Today, in the commercial AV space, it is still kind of controversial to say you want the whole automation system to be on the IP network because IT managers usually own the network and they don’t want the AV guys in their domain. SAVI is focusing on solving the cost problem, solving the complexity problem and leveraging the existing network rather than building big old video switches and doing things the old-fashioned way. So, SAVI feels extraordinarily similar to Control4 and I see it having the potential to disrupt the commercial space. SAVI has the same mantra Control4 had: ‘You don’t have to rebuild everything.’ We don’t have to do everything; we just need to do what most people need. We’re not going to be everything to everybody; we’re not going to be a system that can be customized to the nth degree. We’re just going to do what is needed for 95% of the use cases. The UI is not customizable; you can change some stuff, but generally, you get what is there. For most people, that’s all they need. They don’t need something super fancy.
When we started Control4, all the large custom integration companies took a wait-and-see approach. Diem Interiors was one of the first dealers to pick up Control4 because they were new to the industry. Over time, they started winning a lot of jobs. All over the country, Control4 dealers started winning jobs over the bigger, more established guys. The situation is similar today with SAVI, so dealers should not wait to take a look before they see other dealers stealing jobs away from them and getting business they could have had. Any residential dealer who is looking at the resimercial market should not wait.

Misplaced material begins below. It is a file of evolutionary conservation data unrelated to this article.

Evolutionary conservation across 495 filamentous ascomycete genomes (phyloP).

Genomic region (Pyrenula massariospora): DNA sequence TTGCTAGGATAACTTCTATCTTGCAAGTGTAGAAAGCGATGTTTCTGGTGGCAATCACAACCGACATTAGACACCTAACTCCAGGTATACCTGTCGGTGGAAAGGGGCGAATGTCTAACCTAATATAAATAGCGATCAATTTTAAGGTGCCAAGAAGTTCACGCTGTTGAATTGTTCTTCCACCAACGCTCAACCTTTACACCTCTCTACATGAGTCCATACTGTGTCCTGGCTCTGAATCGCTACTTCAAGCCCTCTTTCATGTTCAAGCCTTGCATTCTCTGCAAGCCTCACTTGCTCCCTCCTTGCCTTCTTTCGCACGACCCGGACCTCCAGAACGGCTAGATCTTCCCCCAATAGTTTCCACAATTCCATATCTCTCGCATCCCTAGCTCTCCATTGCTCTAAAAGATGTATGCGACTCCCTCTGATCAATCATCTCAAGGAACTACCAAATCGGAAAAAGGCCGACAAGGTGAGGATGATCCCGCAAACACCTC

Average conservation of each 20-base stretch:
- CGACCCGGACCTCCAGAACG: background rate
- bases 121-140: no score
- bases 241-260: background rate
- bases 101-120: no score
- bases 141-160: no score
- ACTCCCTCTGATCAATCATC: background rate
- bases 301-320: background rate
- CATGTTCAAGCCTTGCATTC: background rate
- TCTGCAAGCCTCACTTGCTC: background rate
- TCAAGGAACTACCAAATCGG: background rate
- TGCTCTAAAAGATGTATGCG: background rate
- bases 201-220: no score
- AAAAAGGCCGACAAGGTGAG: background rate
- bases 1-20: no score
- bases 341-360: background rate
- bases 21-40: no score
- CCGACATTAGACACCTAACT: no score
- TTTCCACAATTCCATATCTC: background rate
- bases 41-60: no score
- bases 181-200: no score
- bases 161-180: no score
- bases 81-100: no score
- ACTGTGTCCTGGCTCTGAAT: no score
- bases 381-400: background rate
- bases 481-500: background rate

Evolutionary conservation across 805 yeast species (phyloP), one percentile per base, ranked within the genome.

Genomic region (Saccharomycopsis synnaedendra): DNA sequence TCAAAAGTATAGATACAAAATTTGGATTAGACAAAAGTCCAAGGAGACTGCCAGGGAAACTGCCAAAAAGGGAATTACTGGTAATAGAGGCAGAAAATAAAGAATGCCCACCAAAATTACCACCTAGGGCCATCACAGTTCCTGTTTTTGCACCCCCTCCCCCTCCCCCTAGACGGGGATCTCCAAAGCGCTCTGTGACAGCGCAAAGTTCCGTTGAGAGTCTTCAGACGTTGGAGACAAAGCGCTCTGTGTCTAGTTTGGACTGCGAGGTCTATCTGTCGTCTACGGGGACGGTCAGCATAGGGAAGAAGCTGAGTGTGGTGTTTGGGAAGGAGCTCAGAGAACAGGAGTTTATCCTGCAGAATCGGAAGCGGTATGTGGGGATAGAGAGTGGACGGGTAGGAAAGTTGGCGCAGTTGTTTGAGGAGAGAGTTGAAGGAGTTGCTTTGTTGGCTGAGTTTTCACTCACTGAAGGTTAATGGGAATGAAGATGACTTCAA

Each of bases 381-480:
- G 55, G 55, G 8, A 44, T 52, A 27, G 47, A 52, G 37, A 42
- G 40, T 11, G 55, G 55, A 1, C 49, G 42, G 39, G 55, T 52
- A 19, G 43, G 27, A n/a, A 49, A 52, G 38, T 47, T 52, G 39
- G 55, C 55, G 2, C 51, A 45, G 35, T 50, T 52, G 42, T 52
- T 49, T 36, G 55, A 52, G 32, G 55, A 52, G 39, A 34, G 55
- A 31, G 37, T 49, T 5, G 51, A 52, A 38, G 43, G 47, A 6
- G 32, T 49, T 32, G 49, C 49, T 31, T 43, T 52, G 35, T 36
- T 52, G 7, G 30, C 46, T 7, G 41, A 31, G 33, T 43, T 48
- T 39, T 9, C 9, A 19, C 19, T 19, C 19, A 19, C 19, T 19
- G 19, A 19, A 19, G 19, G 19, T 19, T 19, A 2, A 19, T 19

Do you have an authorized dealer program or a specific training requirement to be a SAVI integrator?
Dorsey: We have a virtual two-day training class that covers everything. We are thinking of making it even less than two days.
Wilson: We’re hoping that when people see the simplicity, it spreads throughout a whole integration company’s organization. The system takes the pressure off of two or three developers within an organization and allows a dealer to spread the work throughout the whole installation team.
What about tech support?
Dorsey: Our tech support is two shifts now and then on-call for a third shift because we are doing some international business. It will eventually be three shifts. We have a 15-person support team.
Where is the resimercial market heading during COVID-19?
Dorsey: Right now, we have five different national companies that want to do rollouts of SAVI next year in their facilities, hotels, and other vertical markets. We will share those opportunities with SAVI dealers.
Where is the resimercial market heading post COVID-19?
Wilson: Everybody is in prep mode right now, ready to hit the market heavy after COVID-19.
Dorsey: I think people have internalized things and they will only want to touch their device. We have redesigned our office for that purpose. I also think more people will work remotely. These changes are going to be in place for at least for a couple of years because people’s behavior has changed. Offices will have more enclosed spaces and huddle rooms will have one person in them now. Cubicle dividers will be part of the new office again.
Smith: I believe we will go back to having stand-up desks and doing things in person eventually. Productivity is definitely starting to take a hit with remote work, especially in creative fields and engineering where in-person contact matters. I think we will see a move back to that, but I think we will see a trend of smaller meeting rooms, rather than giant meeting rooms. An integration company will have a giant opportunity to outfit those rooms with right technologies so the teams can work closely together and even bridge to other rooms. I don’t think meeting in person is going away; there is no substitution for face-to-face collaboration, especially on any kind of creative work for being together with people and figuring things out.